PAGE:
You’ll also see in our table above that Dogtra claims to charge at least partially faster which might be a good thing for those that charge at the last minute.
When it comes to durability, both Dogtra and SportDOG collars are built to last. However, SportDOG collars are generally considered to be more durable than Dogtra collars. This is because Sportdog collars are made with higher-quality materials and are designed to withstand more wear and tear than Dogtra collars.
Admittedly, with fewer buttons and settings, SportDOG comes out ahead here. The very use of fewer buttons makes it more durable because less is likely to go wrong.
Both Dogtra and SportDOG collars offer a range of training modes, including vibration, tone, and static stimulation.
However, Dogtra collars tend to offer more training modes than SportDOG collars, which can be an advantage for owners who need to train their dogs for specific behaviors or in specific environments.
The much larger number of “shock” settings are more designed for owners who are more cognizant of their pet's feelings. The larger range allows pet owners to get the best out of their pet without pushing them too hard with corrections.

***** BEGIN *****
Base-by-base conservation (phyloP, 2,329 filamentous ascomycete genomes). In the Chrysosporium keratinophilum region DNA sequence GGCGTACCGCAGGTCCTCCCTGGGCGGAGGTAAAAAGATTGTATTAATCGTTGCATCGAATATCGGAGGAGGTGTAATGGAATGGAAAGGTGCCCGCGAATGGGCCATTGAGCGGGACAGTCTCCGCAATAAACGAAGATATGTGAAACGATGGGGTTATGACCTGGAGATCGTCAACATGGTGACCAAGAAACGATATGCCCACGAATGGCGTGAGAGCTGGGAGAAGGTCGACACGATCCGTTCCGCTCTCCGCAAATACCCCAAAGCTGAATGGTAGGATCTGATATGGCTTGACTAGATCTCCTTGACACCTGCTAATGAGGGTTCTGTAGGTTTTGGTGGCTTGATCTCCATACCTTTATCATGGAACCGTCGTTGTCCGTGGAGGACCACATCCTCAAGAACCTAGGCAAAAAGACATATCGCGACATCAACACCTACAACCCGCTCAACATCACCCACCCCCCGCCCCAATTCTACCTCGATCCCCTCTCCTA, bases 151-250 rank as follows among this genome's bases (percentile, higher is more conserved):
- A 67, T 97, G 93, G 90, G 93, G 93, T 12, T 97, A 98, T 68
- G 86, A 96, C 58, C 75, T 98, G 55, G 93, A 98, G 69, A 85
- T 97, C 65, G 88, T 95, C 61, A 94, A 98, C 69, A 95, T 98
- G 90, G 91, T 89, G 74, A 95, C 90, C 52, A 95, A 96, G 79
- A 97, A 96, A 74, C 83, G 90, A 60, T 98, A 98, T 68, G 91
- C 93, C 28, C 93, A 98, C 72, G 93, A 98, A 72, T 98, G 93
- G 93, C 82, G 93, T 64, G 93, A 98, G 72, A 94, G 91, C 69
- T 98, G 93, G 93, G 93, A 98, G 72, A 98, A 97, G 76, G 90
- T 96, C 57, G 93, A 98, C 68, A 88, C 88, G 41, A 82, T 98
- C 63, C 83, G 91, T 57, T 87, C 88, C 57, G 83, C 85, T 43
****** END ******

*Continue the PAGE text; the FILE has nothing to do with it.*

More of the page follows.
With that said, the more limited range of settings on SportDOG can result in less overall adjusting.
Size is an understated factor when choosing from remote dog training collars. Whether you decide on Dogtra or SportDOG, you’ll want to make sure any remote training collars fit properly around your dog’s neck.
This is very important for a couple of reasons, the first and most obvious of which is your dog’s comfort. Second, an improperly fitting remote training collar might not deliver the shock if it is too loose, and your dog could feel a jolt too deeply if it’s too tight.
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About THE AUTHOR
Mark is the founder of Everything Labradors and a husband and father of 3. He enjoys spending time with his family, including his dog Molly, a Labrador/Golden Retriever mix. He’s a big fan of the outdoors and loves to travel to new places.Read more about Mark Brunson